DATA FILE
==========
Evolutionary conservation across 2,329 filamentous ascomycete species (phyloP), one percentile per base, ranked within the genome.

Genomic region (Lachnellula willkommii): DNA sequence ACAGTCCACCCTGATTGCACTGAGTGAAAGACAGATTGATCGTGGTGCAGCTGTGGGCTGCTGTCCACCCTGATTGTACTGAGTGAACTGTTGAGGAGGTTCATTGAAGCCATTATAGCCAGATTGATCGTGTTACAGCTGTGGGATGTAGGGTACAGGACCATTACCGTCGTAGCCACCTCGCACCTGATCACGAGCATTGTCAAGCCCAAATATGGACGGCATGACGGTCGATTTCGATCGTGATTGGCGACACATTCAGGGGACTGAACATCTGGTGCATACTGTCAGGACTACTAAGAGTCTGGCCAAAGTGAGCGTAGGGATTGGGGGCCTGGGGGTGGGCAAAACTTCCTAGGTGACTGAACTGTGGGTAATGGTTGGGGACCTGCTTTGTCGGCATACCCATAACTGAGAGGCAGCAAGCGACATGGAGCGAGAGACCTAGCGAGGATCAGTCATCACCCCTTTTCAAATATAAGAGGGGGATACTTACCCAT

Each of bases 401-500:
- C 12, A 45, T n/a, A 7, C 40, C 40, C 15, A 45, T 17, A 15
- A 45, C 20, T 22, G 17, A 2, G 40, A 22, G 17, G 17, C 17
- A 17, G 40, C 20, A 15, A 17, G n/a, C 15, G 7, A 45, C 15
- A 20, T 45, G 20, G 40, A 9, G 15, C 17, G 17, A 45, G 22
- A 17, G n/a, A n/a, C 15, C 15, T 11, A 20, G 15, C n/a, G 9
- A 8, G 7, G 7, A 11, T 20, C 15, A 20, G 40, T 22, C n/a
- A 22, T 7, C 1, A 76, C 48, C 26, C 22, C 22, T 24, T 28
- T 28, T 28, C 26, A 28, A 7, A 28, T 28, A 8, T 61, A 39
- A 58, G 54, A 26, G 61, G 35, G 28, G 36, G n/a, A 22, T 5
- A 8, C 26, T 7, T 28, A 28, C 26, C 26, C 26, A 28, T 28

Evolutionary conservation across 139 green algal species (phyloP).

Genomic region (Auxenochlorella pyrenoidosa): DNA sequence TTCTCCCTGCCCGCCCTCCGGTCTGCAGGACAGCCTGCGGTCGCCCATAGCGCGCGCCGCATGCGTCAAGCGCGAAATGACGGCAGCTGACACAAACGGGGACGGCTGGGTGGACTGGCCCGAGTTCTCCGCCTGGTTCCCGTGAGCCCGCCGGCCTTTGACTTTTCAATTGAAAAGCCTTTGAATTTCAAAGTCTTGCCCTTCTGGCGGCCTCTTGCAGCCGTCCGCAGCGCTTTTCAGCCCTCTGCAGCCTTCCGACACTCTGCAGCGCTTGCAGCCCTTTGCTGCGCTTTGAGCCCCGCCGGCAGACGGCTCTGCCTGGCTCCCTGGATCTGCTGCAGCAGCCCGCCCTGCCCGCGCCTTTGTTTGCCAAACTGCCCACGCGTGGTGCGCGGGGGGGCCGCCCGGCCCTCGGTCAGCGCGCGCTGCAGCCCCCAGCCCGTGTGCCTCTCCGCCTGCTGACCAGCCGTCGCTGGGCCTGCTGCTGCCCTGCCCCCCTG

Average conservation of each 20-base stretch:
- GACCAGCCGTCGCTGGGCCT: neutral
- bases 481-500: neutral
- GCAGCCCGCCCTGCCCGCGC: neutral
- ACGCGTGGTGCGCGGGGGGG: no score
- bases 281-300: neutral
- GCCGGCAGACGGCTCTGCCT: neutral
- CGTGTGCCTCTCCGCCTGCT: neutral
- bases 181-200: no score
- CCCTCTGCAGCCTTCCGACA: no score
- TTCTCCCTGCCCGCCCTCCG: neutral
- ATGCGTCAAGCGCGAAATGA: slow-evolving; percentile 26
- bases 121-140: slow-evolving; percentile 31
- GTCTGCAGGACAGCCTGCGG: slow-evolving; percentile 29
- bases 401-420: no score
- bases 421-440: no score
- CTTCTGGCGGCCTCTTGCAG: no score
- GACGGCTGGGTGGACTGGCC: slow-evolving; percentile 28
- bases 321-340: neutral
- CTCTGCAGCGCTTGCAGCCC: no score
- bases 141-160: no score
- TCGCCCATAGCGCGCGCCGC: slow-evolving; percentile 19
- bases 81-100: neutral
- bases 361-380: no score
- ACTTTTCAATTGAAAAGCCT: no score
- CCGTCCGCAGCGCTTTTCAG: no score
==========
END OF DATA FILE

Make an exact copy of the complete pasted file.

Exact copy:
Evolutionary conservation across 2,329 filamentous ascomycete species (phyloP), one percentile per base, ranked within the genome.

Genomic region (Lachnellula willkommii): DNA sequence ACAGTCCACCCTGATTGCACTGAGTGAAAGACAGATTGATCGTGGTGCAGCTGTGGGCTGCTGTCCACCCTGATTGTACTGAGTGAACTGTTGAGGAGGTTCATTGAAGCCATTATAGCCAGATTGATCGTGTTACAGCTGTGGGATGTAGGGTACAGGACCATTACCGTCGTAGCCACCTCGCACCTGATCACGAGCATTGTCAAGCCCAAATATGGACGGCATGACGGTCGATTTCGATCGTGATTGGCGACACATTCAGGGGACTGAACATCTGGTGCATACTGTCAGGACTACTAAGAGTCTGGCCAAAGTGAGCGTAGGGATTGGGGGCCTGGGGGTGGGCAAAACTTCCTAGGTGACTGAACTGTGGGTAATGGTTGGGGACCTGCTTTGTCGGCATACCCATAACTGAGAGGCAGCAAGCGACATGGAGCGAGAGACCTAGCGAGGATCAGTCATCACCCCTTTTCAAATATAAGAGGGGGATACTTACCCAT

Each of bases 401-500:
- C 12, A 45, T n/a, A 7, C 40, C 40, C 15, A 45, T 17, A 15
- A 45, C 20, T 22, G 17, A 2, G 40, A 22, G 17, G 17, C 17
- A 17, G 40, C 20, A 15, A 17, G n/a, C 15, G 7, A 45, C 15
- A 20, T 45, G 20, G 40, A 9, G 15, C 17, G 17, A 45, G 22
- A 17, G n/a, A n/a, C 15, C 15, T 11, A 20, G 15, C n/a, G 9
- A 8, G 7, G 7, A 11, T 20, C 15, A 20, G 40, T 22, C n/a
- A 22, T 7, C 1, A 76, C 48, C 26, C 22, C 22, T 24, T 28
- T 28, T 28, C 26, A 28, A 7, A 28, T 28, A 8, T 61, A 39
- A 58, G 54, A 26, G 61, G 35, G 28, G 36, G n/a, A 22, T 5
- A 8, C 26, T 7, T 28, A 28, C 26, C 26, C 26, A 28, T 28

Evolutionary conservation across 139 green algal species (phyloP).

Genomic region (Auxenochlorella pyrenoidosa): DNA sequence TTCTCCCTGCCCGCCCTCCGGTCTGCAGGACAGCCTGCGGTCGCCCATAGCGCGCGCCGCATGCGTCAAGCGCGAAATGACGGCAGCTGACACAAACGGGGACGGCTGGGTGGACTGGCCCGAGTTCTCCGCCTGGTTCCCGTGAGCCCGCCGGCCTTTGACTTTTCAATTGAAAAGCCTTTGAATTTCAAAGTCTTGCCCTTCTGGCGGCCTCTTGCAGCCGTCCGCAGCGCTTTTCAGCCCTCTGCAGCCTTCCGACACTCTGCAGCGCTTGCAGCCCTTTGCTGCGCTTTGAGCCCCGCCGGCAGACGGCTCTGCCTGGCTCCCTGGATCTGCTGCAGCAGCCCGCCCTGCCCGCGCCTTTGTTTGCCAAACTGCCCACGCGTGGTGCGCGGGGGGGCCGCCCGGCCCTCGGTCAGCGCGCGCTGCAGCCCCCAGCCCGTGTGCCTCTCCGCCTGCTGACCAGCCGTCGCTGGGCCTGCTGCTGCCCTGCCCCCCTG

Average conservation of each 20-base stretch:
- GACCAGCCGTCGCTGGGCCT: neutral
- bases 481-500: neutral
- GCAGCCCGCCCTGCCCGCGC: neutral
- ACGCGTGGTGCGCGGGGGGG: no score
- bases 281-300: neutral
- GCCGGCAGACGGCTCTGCCT: neutral
- CGTGTGCCTCTCCGCCTGCT: neutral
- bases 181-200: no score
- CCCTCTGCAGCCTTCCGACA: no score
- TTCTCCCTGCCCGCCCTCCG: neutral
- ATGCGTCAAGCGCGAAATGA: slow-evolving; percentile 26
- bases 121-140: slow-evolving; percentile 31
- GTCTGCAGGACAGCCTGCGG: slow-evolving; percentile 29
- bases 401-420: no score
- bases 421-440: no score
- CTTCTGGCGGCCTCTTGCAG: no score
- GACGGCTGGGTGGACTGGCC: slow-evolving; percentile 28
- bases 321-340: neutral
- CTCTGCAGCGCTTGCAGCCC: no score
- bases 141-160: no score
- TCGCCCATAGCGCGCGCCGC: slow-evolving; percentile 19
- bases 81-100: neutral
- bases 361-380: no score
- ACTTTTCAATTGAAAAGCCT: no score
- CCGTCCGCAGCGCTTTTCAG: no score